Brewing Lessons – Concord Pyment

I have had several requests for a particular recipe to be posted here.  For some reason, a batch that I made last year which I had thought was hopeless has become incredibly popular.  It had started with the idea of making a pyment, a hybrid between a grape wine and a mead.

Since I didn’t want to spend a considerable sum of money on a wine kit at the time, and I had a BJ’s membership, I went out and bought 15 quarts of concord grape juice and 15 pounds of clover honey.  I had previously attempted this recipe on a small scale-just 3 quarts-and thought it was delicious.  So I figured I could use the same recipe, just scaled up.  However, because the first batch had not fermented completely due to the limitations of the yeast strain I had chosen to use (Red Star’s Montrachet), I decided to use it for the initial fermentation, then finish it with a champagne yeast.

This did not work.

The pyment, after nearly 10 months of fermentation, several rackings, and multiple attempts to re-start the fermentation by re-pitching yeast, ended up with a final gravity of 1.062.  After having starting at 1.152, this is a fairly amazing feat.  It’s as sweet as most beer worts at the start of fermentation…and 10% ABV.  Very much so a dessert wine, and one to be served in port glasses.  Or so I thought.  My friends disagreed.  A few weeks ago we had a bonfire party at my house…and 4 bottles of this stuff just disappeared.

At least it won’t be sitting around un-drunk!

For those of you who are interested, here’s the full recipe:

Two Ravens’ Concord Grape Pyment

  • 15 quarts Concord grape juice
  • 15 lbs clover honey
  • 2 packets Red Star Montrachet wine yeast
  • Sodium or potassium metabisulfite
  • Sodium or potassium sorbate
  1. Clean and sanitize a glass 5-gallon carboy.  Pour in ~1/2 the grape juice.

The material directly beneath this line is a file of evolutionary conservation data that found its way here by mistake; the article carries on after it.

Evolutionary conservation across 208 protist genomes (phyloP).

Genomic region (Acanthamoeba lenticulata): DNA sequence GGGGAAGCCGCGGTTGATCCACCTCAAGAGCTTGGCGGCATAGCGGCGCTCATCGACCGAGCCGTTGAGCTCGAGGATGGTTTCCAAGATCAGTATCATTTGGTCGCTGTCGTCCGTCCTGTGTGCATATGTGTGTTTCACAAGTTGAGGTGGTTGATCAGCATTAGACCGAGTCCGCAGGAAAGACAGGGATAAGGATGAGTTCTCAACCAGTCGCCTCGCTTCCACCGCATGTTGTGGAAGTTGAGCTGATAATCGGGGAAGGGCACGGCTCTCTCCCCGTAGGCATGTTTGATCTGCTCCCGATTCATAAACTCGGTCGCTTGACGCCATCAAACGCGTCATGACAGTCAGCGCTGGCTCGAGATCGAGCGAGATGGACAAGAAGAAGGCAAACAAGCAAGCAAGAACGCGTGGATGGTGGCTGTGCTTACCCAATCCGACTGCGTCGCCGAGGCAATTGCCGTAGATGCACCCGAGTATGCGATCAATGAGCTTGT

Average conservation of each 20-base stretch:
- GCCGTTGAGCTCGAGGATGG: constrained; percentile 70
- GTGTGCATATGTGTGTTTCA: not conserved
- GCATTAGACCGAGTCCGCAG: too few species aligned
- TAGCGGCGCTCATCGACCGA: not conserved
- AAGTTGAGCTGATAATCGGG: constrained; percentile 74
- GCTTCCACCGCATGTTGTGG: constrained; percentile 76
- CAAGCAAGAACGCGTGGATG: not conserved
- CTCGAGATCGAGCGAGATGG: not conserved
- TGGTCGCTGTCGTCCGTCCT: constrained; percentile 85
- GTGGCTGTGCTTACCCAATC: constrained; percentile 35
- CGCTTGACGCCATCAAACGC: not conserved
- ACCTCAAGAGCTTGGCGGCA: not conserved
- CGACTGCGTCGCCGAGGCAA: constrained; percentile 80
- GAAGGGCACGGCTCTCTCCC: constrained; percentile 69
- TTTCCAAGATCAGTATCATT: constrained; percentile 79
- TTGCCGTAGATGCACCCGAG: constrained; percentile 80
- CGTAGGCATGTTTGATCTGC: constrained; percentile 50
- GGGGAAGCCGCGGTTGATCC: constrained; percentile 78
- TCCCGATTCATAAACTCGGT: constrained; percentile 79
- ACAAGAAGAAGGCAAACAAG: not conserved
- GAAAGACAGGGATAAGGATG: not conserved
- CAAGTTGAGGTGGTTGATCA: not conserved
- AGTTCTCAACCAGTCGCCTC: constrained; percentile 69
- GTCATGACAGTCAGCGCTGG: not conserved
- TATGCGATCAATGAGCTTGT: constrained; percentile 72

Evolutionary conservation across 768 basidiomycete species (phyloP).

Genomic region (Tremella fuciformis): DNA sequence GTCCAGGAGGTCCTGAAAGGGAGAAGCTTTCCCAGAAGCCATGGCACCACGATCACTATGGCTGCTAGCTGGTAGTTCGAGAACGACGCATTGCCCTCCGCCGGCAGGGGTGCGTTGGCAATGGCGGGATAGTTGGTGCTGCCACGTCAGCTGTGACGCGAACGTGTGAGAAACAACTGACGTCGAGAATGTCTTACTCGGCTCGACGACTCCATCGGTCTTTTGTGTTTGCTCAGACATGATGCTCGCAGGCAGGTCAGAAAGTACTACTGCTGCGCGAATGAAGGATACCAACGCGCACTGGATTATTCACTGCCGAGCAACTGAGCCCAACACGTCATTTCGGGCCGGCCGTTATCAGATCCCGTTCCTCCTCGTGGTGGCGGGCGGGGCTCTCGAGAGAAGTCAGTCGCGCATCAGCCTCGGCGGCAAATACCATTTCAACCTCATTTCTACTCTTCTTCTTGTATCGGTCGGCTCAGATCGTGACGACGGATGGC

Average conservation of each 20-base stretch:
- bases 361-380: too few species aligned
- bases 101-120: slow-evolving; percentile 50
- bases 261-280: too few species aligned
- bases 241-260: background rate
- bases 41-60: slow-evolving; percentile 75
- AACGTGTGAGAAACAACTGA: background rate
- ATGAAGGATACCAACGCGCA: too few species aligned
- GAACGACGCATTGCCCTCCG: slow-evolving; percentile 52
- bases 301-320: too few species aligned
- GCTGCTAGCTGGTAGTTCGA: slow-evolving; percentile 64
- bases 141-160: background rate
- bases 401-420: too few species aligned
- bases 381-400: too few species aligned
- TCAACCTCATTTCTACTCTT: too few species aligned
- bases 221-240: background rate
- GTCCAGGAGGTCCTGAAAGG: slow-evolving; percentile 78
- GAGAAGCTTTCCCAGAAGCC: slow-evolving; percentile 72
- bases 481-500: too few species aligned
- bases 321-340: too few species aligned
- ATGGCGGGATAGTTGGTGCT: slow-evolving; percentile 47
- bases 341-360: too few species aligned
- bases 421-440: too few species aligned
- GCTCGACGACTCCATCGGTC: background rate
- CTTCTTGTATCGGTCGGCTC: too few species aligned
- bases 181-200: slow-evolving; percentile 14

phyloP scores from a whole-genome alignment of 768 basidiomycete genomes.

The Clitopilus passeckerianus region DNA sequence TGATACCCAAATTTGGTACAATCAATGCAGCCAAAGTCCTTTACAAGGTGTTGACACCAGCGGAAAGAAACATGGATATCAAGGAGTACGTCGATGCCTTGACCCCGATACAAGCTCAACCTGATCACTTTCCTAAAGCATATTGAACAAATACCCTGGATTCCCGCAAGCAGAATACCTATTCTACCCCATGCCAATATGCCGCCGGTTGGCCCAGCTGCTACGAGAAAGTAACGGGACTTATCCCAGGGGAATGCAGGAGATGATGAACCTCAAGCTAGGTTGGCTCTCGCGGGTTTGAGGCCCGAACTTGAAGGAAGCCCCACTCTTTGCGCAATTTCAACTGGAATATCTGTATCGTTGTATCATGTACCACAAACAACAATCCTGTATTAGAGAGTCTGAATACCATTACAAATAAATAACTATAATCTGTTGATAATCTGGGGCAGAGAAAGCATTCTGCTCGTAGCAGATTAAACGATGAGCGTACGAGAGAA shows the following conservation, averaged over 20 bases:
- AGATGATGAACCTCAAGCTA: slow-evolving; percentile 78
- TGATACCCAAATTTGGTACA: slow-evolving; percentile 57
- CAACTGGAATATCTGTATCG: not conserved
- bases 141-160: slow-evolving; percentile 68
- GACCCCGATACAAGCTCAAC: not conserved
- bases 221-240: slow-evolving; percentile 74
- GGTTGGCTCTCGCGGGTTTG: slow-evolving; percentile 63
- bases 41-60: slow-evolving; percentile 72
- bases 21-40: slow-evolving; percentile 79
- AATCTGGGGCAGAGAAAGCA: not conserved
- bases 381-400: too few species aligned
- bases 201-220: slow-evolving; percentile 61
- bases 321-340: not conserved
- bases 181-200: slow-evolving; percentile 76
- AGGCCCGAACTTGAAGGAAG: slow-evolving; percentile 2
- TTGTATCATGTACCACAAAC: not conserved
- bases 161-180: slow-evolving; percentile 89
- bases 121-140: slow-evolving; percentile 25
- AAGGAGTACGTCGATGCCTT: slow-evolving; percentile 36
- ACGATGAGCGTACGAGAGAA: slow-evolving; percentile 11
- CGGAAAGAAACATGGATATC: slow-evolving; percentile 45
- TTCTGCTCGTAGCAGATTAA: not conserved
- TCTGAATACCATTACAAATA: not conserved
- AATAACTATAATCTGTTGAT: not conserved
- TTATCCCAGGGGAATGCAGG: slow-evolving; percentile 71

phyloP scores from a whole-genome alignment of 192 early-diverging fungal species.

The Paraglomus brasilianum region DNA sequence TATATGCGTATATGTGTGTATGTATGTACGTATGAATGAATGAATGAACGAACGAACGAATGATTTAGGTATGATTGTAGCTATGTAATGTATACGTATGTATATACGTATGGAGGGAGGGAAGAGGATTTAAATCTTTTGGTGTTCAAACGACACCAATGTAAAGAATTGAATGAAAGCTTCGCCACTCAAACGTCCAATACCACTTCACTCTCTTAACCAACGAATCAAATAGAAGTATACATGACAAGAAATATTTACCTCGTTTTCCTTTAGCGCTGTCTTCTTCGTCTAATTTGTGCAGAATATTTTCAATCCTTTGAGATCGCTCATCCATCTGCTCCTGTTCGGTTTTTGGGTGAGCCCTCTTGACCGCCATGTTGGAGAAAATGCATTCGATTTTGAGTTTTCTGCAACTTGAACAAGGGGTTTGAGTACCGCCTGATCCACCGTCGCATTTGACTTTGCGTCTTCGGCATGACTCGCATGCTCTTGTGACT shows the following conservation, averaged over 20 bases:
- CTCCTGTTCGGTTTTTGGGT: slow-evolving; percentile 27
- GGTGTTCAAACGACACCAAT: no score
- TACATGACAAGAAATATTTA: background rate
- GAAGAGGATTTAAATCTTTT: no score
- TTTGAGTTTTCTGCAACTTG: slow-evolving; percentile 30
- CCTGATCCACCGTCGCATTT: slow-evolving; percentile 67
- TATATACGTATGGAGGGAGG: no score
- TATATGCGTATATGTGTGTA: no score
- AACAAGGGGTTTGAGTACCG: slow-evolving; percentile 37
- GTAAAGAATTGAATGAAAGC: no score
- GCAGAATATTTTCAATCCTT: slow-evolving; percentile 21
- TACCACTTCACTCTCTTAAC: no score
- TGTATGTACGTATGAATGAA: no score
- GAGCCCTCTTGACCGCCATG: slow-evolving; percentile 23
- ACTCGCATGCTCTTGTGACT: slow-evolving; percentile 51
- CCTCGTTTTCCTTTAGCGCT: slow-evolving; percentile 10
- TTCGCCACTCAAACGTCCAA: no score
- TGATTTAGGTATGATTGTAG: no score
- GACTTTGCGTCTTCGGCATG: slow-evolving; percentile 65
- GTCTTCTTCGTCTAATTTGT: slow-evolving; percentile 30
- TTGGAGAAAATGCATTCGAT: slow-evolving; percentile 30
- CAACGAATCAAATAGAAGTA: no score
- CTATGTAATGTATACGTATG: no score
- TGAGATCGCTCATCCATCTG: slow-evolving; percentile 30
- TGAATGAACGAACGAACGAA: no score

2. Add the honey to the carboy.  Use the rest of the grape juice to rinse your funnel (you’re almost certain to need to use a funnel to get the honey in without spilling any).
  3. Using a sanitized spoon, stir the batch thoroughly to dissolve the honey in the grape juice.
  4. Using a sanitized wine thief, pull a sample to measure and record the starting gravity.
  5. Add 2 packets of Red Star Montrachet wine yeast.
  6. Seal with a fermentation lock and leave it alone for a month.
  7. Check the specific gravity again.  It should be ~1.055-1.065.
  8. If it is, rack off sediment into a clean and sanitized fermenter and add 1 tsp of sorbate and 1/4 teaspoon of sulfite.
  9. Re-seal in the new carboy with fermentation lock.
  10. Allow to sit another month.  Re-rack.
  11. Repeat step 10 for ~6 months.
  12. Bottle or keg as you desire.

Feel free to comment with any questions you might have, and happy fermenting!

Skål!

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About Josh

I'm an engineer, brewer, vintner, gamer, hiker, biker, and many other "-ers" besides. I grew up in Connecticut, but now live and work in Delaware. This is where I put various ramblings and musings, as well as tasty recipes for beer. Yes, beer. I brew my own beer, wine, cider, mead, and other fun fermented beverages. It's fun, easy, inexpensive, and I love it. It's something I'd love to do professionally, but that's a plan for a future day. For now I work as a chemical engineer with a bunch of great people that I'm never going to talk about here. Have a great day, and good brewing to all!
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